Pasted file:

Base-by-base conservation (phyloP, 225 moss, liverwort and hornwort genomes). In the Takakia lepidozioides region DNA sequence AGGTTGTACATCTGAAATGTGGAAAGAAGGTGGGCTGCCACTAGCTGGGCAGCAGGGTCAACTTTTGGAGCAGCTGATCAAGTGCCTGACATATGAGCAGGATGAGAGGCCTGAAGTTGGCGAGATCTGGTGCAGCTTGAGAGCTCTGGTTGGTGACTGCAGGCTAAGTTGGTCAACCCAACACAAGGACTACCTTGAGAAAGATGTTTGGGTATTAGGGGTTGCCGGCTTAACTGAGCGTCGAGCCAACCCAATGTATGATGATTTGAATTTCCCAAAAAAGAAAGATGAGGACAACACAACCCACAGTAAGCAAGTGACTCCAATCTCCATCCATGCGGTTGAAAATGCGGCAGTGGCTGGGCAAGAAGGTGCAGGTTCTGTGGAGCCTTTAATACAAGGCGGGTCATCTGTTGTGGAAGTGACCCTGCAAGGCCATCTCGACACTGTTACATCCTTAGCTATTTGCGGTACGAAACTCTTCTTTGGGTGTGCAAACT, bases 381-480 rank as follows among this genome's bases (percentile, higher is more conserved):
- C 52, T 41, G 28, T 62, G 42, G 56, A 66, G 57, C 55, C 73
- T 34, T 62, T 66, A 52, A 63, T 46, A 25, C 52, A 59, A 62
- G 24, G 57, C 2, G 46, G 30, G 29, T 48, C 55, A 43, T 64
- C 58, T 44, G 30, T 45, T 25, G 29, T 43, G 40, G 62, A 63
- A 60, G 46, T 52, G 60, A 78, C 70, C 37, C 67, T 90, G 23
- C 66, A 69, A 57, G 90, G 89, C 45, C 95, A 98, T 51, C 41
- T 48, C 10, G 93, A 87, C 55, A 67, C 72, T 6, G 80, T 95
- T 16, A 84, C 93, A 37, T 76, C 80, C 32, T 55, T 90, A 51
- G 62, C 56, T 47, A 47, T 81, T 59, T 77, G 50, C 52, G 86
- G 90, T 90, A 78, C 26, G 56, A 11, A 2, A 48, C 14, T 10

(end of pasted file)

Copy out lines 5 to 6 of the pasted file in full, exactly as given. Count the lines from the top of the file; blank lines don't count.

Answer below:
- C 58, T 44, G 30, T 45, T 25, G 29, T 43, G 40, G 62, A 63
- A 60, G 46, T 52, G 60, A 78, C 70, C 37, C 67, T 90, G 23